Arietta of Spirits review for Nintendo Switch, PS4, Xbox One

Platform: Nintendo Switch
Also on: PC, PS4, Xbox One
Publisher: Red Art Games
Developer: Third Spirit Games
Medium: Digital
Players: 1
Online: No
ESRB: E10+

Up until last year, I?d never been into top-down RPGs. Like, at all. In 30+ years of gaming, somehow no games like that had ever really spoken to me all that much. Then, out of nowhere, last year I had two games that fit into that broad category ? Turnip Boy Commits Tax Evasion (my personal GOTY) and Nexomon ? that were among my most played, and suddenly I was eager to give the whole genre a chance.

While I wouldn?t say that Arietta of Spirits turned me off the whole genre again, I?m sad to report that just because I like some games in the genre doesn?t mean I now like all games in the genre.

That?s not to say that Arietta of Spirits is a bad game, mind you ? it?s not. It?s just that it?s also not anything special, either. It?s basically just a pretty standard top-down RPG in most respects. The combat is fine: you attack with a wooden sword, you dodge some particularly aggressive animals ? it?s nothing you haven?t seen before. It can be a little annoying at times, since hit detection can be a little tough to master, and you can never quite tell when you?re close enough to hit an enemy without being so close that you lose some health in the process, but on the whole, it works exactly as you?d expect.

Likewise, the visuals are pretty much exactly what you?d expect. It?s kind of pixel art-y, albeit some some nice, vivid colours, so it pops off the screen a lot more than many, say, KEMCO RPGs that all seem to draw from the exact same colour palette. Again, it?s pleasant enough, but nothing memorable.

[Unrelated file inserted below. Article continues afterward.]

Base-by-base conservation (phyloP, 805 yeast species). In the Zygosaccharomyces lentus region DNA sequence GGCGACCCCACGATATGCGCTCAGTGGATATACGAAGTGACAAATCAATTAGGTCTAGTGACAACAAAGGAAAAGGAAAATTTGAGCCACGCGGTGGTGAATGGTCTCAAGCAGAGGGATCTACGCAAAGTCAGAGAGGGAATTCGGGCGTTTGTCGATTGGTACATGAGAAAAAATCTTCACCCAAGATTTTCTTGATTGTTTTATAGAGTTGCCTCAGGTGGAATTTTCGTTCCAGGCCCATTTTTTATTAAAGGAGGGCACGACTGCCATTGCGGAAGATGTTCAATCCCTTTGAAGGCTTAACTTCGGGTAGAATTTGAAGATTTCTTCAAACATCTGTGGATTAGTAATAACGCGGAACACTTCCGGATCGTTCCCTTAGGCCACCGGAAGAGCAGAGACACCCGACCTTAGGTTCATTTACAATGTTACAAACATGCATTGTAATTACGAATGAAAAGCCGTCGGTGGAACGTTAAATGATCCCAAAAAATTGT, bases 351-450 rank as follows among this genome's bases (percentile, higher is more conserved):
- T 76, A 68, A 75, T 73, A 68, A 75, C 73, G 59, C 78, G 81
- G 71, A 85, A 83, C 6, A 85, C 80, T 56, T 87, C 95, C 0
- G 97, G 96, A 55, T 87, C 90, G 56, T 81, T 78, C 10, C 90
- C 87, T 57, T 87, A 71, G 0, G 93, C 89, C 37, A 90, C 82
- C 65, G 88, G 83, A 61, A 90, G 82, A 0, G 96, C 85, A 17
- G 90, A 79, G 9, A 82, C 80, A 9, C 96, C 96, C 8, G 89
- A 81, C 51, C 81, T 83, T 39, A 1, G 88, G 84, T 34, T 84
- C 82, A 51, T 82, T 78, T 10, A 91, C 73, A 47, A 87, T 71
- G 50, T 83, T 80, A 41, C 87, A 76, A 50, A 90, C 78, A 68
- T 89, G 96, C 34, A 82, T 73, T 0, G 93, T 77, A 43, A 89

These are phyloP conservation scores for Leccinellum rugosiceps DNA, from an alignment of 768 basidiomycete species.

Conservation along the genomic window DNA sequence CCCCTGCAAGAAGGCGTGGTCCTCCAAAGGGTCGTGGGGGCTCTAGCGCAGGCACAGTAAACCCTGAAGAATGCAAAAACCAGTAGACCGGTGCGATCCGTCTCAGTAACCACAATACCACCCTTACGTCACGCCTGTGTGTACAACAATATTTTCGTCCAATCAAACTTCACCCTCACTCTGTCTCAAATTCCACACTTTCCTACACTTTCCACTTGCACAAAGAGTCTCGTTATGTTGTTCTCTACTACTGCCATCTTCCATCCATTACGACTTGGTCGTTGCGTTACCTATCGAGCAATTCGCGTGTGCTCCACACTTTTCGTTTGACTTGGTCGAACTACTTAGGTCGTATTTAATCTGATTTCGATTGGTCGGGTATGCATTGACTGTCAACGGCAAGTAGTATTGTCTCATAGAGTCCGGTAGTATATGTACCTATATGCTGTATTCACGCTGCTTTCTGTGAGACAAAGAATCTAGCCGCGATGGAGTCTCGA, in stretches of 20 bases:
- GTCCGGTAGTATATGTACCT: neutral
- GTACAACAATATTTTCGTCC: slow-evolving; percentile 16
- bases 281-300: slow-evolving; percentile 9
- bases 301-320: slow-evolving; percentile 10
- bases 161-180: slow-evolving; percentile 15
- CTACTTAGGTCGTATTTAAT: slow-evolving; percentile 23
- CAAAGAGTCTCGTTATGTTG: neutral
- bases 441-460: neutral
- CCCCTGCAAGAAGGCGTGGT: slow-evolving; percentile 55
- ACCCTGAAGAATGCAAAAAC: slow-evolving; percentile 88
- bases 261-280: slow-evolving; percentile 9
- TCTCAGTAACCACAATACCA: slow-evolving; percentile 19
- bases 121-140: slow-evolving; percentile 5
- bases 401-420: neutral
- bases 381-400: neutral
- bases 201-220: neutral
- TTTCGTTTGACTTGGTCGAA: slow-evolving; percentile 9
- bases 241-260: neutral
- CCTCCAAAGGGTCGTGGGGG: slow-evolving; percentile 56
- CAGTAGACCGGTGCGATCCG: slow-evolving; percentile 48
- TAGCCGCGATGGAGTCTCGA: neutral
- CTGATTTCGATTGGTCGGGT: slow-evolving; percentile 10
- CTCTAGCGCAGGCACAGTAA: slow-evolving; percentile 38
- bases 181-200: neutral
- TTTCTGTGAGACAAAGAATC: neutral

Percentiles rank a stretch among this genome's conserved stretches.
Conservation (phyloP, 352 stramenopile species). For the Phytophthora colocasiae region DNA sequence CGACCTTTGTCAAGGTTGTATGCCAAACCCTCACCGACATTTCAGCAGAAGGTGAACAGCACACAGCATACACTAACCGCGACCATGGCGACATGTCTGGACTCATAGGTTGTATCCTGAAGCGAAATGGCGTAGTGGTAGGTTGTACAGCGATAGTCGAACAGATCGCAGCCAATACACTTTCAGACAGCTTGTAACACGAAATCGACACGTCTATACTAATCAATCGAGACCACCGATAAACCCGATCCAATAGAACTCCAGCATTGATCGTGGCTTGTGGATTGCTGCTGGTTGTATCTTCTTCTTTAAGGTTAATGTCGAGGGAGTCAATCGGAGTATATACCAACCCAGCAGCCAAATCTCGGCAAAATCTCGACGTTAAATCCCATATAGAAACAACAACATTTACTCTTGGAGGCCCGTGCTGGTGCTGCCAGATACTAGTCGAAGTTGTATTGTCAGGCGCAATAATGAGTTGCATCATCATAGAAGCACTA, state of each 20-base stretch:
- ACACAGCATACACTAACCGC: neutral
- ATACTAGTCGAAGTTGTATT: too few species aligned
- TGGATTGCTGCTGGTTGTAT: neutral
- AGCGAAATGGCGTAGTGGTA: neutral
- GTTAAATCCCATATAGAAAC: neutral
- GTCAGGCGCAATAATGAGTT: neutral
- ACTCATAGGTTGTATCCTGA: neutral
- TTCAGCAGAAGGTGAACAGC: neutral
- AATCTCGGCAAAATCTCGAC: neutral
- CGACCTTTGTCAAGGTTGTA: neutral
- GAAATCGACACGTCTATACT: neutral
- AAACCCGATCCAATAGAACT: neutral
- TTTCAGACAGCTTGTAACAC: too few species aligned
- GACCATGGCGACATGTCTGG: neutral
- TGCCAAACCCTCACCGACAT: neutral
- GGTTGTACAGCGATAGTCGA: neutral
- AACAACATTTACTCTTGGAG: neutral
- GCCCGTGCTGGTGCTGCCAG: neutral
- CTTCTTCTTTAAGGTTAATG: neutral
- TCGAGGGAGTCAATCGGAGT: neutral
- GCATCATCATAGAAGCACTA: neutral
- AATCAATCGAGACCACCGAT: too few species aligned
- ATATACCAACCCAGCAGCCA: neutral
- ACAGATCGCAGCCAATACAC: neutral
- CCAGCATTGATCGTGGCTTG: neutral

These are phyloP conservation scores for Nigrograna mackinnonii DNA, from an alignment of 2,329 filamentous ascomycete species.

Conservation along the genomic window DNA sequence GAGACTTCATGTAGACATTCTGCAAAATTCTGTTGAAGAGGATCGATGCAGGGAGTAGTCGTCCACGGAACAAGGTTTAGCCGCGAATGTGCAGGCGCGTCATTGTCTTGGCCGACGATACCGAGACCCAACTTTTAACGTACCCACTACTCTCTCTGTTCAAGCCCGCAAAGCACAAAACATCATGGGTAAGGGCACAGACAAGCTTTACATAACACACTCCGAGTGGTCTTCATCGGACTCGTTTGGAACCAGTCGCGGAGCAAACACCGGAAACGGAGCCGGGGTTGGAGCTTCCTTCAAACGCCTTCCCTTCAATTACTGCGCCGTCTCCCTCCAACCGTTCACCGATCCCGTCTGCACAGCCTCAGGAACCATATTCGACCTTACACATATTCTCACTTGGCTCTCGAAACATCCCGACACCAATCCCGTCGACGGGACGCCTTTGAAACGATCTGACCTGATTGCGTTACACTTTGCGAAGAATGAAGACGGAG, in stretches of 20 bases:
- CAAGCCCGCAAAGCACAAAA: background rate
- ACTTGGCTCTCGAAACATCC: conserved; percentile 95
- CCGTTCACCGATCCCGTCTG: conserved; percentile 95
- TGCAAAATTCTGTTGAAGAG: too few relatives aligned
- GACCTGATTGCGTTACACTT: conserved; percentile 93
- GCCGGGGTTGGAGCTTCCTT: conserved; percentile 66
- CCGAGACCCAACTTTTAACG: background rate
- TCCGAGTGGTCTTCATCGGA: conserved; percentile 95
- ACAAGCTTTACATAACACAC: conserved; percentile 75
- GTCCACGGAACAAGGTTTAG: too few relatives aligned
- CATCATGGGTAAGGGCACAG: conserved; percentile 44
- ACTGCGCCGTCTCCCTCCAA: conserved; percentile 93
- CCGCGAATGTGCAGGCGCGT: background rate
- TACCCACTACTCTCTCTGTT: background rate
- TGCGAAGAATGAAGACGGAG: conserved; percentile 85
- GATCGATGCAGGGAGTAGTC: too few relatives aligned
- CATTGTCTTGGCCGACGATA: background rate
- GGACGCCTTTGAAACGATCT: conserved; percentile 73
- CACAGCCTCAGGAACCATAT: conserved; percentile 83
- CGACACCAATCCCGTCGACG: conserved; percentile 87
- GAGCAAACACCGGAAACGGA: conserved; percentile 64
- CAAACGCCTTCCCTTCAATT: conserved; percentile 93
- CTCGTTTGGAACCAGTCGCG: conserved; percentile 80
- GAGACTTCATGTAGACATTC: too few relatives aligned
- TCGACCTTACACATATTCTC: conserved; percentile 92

Just about the only area where Arietta of Spirits stands out is in its story, but even that has some issues. On the one hand, it?s a nice story about a girl coming to terms with the death of her grandmother and saving an island that she loves, and it?s told at just the right pace ? long enough you can get into it, but not so long that it overstays its welcome.

On the other hand, however, the game has a tendency to overexplain things, or to decide to stop the action dead so it can tell you some more plot. While I wouldn?t say this is the worst thing (since, again, it?s a nice story), it does make it feel like the game lurches along at times, making you stop and start regularly enough that it takes a little away from the flow.

But it certainly could have been a lot worse, as these games go. Arietta of Spirits won?t wow you like some of the best Zelda-inspired games, but it?s still got some niceness at its core. That may not make it a classic, but it?s enough to make it fun enough while it lasts.

Red Art Games provided us with an Arietta of Spirits Switch code for review purposes.

Grade: B